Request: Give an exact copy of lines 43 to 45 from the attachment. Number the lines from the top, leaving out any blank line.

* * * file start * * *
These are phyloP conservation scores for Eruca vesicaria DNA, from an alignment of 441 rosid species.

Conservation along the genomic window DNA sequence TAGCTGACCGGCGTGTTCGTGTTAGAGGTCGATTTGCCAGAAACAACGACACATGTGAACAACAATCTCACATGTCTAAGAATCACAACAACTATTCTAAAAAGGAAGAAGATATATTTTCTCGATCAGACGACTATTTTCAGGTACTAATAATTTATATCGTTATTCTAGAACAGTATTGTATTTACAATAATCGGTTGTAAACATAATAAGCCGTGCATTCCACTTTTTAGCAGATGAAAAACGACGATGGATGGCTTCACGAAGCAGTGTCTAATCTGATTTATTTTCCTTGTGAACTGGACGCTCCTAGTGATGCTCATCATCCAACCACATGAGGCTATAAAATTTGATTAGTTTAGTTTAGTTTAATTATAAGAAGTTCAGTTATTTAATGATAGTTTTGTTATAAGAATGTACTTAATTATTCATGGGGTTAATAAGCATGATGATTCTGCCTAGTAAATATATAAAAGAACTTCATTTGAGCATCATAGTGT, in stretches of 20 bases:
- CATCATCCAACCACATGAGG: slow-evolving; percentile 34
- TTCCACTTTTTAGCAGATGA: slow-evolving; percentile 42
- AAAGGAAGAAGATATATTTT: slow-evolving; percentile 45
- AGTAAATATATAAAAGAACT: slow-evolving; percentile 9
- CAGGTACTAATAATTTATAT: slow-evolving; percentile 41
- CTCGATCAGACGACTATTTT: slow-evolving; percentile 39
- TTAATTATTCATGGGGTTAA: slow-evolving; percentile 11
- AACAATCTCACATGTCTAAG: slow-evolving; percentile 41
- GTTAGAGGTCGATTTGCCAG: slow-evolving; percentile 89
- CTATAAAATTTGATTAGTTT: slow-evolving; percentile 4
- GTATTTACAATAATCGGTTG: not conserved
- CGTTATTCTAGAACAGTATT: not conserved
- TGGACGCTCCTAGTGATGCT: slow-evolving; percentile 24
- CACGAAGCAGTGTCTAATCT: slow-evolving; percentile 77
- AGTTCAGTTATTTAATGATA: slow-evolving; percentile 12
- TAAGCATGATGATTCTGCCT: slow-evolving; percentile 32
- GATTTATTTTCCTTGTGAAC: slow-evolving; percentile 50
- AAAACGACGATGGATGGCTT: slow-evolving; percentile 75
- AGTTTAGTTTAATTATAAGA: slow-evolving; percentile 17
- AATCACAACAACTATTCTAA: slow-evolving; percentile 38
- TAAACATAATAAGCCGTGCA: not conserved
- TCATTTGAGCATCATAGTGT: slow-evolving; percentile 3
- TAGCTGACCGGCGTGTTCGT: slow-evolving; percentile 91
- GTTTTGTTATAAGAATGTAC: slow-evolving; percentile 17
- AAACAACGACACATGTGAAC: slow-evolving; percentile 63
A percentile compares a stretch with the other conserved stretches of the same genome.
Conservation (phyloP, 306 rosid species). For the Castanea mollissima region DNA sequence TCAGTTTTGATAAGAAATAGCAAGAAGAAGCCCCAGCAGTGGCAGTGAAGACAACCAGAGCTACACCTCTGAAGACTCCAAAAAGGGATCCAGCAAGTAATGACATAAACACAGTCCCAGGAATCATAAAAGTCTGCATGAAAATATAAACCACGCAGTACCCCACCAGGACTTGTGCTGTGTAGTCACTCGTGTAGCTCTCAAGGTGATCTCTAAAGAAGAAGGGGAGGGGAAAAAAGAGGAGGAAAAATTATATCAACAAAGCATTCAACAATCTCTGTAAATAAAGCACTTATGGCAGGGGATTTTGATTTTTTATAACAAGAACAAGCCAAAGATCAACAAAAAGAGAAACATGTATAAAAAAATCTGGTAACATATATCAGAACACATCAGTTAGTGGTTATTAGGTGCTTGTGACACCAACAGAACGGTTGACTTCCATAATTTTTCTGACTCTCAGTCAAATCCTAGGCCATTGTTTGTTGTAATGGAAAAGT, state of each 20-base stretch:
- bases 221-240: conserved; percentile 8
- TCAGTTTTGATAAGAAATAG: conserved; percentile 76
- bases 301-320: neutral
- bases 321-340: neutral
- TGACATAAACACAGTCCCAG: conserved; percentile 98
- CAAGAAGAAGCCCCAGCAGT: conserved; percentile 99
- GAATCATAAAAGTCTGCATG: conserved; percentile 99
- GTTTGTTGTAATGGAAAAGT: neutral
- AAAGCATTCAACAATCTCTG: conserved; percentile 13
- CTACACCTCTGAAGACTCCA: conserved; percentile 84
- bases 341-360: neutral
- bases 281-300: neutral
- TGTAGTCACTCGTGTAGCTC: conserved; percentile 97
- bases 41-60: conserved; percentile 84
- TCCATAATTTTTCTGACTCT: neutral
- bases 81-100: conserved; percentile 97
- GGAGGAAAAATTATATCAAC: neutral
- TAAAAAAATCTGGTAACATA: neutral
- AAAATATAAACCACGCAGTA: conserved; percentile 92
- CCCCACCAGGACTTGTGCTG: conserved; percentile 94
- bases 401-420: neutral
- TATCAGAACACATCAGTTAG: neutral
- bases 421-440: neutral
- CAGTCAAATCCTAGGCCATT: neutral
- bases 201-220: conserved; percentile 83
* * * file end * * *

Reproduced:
- bases 41-60: conserved; percentile 84
- TCCATAATTTTTCTGACTCT: neutral
- bases 81-100: conserved; percentile 97